MACON, Ga. — Kumho Tire Co. Inc. has chosen a site near Macon, Ga., to build a $225 million passenger and light truck tire plant, the South Korean company´s first in the U.S.
The factory will be built in two phases on a 127-acre site in Sofkee Industrial Park. Kumho will break ground on phase one of the project in May with an investment of $165 million. The plant should come on stream at year-end 2009 and employ 400.
Kumho said its annual global capacity at the end of 2009 should reach 77 million tires. Last year the company´s global capacity was 60 million tires. Its global sales in 2007 grew 10 percent to $2.4 billion, and its U.S. sales increased $100 million to $565 million.
The second phase of construction-slated to be completed in 2011-will cost the company $60 million and raise annual production capacity to 3.15 million tires. The facility will be 5.5 million square feet in size and employ an additional 50 people at the end of phase two.
Kumho President Sae Chul Oh joined with Georgia Gov. Sonny Perdue and local government officials at Central Georgia Technical College in Bibb County, Macon´s home county, on Jan. 29 for an official announcement and deal-signing ceremony.
"Setting a base of production here will help Kumho gain more market share," Oh said in a statement. "This new plant will help Kumho reduce freight costs and will also set up a stronger base for the firm to achieve its goal of becoming the fifth largest tire company in the world by 2015."
Rick Brennan, vice president of marketing for Kumho Tire U.S.A. Inc., also attended the deal signing and said most of the tires that will be produced in Georgia will be high-performance and ultra-high-performance tires for the U.S. replacement market.
The new Ecsta LX Platinum luxury touring tire, which Kumho is launching to dealers in March, is a candidate for manufacture in Georgia, as is the Ecsta ASX UHP radial, he said.
A portion of total capacity will be dedicated to the original equipment market, but Brennan said it was too soon to speculate on the new plant´s OE/replacement tire supply mix. He said the plant will be the most automated and advanced that the company has ever built.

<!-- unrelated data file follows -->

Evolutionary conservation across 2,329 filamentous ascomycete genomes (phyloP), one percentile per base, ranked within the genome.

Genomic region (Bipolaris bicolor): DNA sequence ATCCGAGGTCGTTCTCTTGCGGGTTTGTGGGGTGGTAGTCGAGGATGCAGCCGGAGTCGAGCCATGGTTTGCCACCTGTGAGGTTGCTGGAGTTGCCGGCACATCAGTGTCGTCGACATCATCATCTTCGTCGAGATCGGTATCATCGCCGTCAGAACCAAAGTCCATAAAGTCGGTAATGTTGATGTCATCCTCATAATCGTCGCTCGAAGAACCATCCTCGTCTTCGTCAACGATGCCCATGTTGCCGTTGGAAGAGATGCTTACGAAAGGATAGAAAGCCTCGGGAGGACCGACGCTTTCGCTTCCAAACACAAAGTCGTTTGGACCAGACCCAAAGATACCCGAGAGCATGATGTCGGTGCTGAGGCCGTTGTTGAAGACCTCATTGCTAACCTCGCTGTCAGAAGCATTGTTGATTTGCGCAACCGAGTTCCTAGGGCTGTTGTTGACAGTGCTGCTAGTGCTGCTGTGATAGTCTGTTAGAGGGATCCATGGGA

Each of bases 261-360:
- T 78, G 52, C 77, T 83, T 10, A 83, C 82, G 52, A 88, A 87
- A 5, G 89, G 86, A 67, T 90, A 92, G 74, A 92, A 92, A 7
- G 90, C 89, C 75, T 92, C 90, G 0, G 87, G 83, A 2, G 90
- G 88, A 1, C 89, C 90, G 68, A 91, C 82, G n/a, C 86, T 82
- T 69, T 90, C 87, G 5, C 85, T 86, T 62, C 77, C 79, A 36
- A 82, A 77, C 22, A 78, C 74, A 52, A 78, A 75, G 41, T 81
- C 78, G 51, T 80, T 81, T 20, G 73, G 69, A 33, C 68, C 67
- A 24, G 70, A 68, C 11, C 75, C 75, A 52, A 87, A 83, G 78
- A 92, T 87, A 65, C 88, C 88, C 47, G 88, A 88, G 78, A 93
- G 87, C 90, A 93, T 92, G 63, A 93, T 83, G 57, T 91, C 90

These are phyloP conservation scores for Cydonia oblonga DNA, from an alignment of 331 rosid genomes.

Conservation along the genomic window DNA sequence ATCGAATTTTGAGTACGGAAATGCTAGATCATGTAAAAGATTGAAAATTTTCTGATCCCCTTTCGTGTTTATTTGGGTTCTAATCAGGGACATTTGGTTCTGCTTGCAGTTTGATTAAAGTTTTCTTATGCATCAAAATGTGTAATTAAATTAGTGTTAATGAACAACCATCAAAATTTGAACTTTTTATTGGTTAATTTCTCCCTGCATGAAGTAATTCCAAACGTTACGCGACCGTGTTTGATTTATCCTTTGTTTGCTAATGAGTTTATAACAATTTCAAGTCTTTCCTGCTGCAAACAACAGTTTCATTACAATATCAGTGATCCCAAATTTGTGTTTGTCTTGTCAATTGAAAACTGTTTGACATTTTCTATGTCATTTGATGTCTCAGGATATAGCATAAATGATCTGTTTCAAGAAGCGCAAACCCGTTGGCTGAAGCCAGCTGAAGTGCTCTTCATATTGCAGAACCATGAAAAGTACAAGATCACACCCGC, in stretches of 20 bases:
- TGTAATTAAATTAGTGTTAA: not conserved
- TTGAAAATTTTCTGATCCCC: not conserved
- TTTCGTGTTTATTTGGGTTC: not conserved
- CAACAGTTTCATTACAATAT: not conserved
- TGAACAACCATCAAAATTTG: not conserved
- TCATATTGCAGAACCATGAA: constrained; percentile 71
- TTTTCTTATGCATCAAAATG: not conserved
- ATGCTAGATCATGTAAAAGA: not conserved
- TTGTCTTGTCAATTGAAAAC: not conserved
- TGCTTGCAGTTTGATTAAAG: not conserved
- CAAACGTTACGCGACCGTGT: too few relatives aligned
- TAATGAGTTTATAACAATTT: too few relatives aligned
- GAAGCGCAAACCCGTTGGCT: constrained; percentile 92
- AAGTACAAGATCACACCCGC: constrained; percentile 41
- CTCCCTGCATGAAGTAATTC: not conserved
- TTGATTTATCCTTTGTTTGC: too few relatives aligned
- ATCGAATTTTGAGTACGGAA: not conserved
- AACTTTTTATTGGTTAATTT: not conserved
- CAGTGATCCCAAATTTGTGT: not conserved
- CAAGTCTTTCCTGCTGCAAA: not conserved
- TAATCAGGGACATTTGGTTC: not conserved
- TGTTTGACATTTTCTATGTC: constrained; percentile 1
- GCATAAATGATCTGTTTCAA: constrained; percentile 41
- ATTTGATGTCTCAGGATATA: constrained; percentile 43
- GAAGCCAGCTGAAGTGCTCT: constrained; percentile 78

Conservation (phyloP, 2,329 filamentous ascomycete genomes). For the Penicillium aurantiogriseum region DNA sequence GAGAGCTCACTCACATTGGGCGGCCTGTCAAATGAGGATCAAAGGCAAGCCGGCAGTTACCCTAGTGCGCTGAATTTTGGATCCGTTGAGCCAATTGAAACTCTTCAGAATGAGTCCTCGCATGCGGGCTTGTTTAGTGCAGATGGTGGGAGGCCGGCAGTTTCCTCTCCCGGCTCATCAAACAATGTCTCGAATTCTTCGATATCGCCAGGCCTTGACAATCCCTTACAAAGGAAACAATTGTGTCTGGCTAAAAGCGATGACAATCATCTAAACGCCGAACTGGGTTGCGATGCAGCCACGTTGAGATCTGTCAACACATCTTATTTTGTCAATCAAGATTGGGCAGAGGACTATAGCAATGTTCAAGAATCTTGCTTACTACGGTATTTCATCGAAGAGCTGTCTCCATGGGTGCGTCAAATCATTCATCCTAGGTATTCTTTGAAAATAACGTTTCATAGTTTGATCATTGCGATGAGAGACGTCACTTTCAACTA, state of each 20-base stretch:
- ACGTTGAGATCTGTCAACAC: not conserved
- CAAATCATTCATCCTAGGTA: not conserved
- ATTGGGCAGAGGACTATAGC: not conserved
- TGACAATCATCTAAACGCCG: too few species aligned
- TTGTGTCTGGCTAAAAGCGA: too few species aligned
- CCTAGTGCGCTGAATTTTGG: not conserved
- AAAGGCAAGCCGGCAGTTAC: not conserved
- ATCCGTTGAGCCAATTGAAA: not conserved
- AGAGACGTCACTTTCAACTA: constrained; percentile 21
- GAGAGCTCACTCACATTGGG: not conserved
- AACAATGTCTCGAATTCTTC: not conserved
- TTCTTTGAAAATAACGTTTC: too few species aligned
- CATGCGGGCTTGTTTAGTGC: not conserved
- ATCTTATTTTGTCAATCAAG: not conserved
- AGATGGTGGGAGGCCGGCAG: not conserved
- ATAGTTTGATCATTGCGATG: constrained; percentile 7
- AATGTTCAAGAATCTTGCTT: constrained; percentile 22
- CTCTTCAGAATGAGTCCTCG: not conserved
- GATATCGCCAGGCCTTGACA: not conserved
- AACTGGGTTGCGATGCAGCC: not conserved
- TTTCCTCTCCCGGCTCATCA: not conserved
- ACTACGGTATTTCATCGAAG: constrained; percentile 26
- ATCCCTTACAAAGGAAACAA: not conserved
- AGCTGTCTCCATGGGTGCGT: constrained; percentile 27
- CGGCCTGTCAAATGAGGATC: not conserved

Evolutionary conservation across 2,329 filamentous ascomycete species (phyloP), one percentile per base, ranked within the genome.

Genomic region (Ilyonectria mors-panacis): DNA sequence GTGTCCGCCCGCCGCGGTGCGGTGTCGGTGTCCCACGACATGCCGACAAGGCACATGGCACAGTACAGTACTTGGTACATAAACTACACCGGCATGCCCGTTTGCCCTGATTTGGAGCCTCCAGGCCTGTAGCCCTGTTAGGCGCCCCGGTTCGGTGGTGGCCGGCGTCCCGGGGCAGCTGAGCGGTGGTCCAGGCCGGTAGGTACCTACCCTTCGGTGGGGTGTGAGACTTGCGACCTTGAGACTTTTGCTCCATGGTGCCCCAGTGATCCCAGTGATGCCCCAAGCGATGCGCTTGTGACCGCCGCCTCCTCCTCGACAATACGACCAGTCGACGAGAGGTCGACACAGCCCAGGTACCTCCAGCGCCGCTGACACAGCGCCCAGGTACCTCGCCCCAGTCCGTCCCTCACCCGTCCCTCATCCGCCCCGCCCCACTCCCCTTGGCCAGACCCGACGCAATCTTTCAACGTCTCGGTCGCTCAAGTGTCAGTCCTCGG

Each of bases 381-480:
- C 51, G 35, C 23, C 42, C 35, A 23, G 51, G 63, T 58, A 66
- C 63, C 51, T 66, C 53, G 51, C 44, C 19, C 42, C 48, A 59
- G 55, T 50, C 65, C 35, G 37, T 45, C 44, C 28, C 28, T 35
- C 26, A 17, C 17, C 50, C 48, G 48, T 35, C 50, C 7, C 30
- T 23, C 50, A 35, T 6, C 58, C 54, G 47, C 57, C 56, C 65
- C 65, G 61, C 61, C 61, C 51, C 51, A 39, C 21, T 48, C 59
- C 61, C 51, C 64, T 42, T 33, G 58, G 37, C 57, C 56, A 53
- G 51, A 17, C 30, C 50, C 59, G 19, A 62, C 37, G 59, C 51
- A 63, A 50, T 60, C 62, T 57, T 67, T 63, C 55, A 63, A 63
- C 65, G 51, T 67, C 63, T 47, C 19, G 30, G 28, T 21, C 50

"It´s proprietary enough that I do know that there´s going to be sensitivity into what areas are going to be allowed for public viewing," he said.
Kumho chose Bibb County as its U.S. manufacturing base for several reasons, particularly because of an "excellent incentives package" Georgia officials put together, the company said. One of the officials present at the signing ceremony, Pat Topping, senior vice president of the Macon Economic Development Commission, said that Kumho´s incentives included $17 million in local tax abatements approved by the county and its board of education.
That means that over a 20-year period, Kumho will save $17 million in local taxes, but it still will pay an estimated $7 million in taxes over that time, Topping said. He said Bibb County in the past has offered tax abatements to companies that invest $20 million to $30 million in the community, and "the size of (Kumho´s) investment is so large that the tax abatement is much larger than what most companies would receive."
In addition to the abatement is $9 million from Bibb County, the Macon Water Authority, Macon-Bibb County Industrial Authority, the Joint Development Authority and a company recruiting organization called Macon Now.
That money will help Kumho develop the land and pay for some infrastructure and water tank costs, Topping said. He said the county also is obtaining a separate $4 million loan to purchase the land-a deal that should close on Feb. 28.
Bibb County will repay that loan from taxes it receives from Kumho, Topping said. As far as who will own the new building, Topping said the county industrial authority must own the property in order for the company to receive tax abatements, so Kumho must lease for a time but will still have autonomy over the facility.
"Kumho is going to build the facility and buy all the equipment for the facility, and then there will be a paper transaction to transfer title once all that is completed to the industrial authority," he said. "That´s just the mechanism we have to use here in Georgia to offer tax abatements."
The state also is providing a $3.8 million grant to help site development and will train workers for Kumho under its Quick Start program at a cost of up to $4 million, according to a spokeswoman for the Atlanta-based Georgia Department of Economic Development.
She said Kumho also has applied for a job-tax credit estimated at $6.75 million, a statutory incentive that companies locating in Georgia are entitled to request.
Besides the incentives, Kumho said other advantages to choosing Bibb County are proximity to transportation and customers, and labor costs. Kumho said it doesn´t expect the future plant to be a good candidate for a union organizing campaign because the company considers its employees as partners, "and as such we pay them competitive wages and other excellent benefits."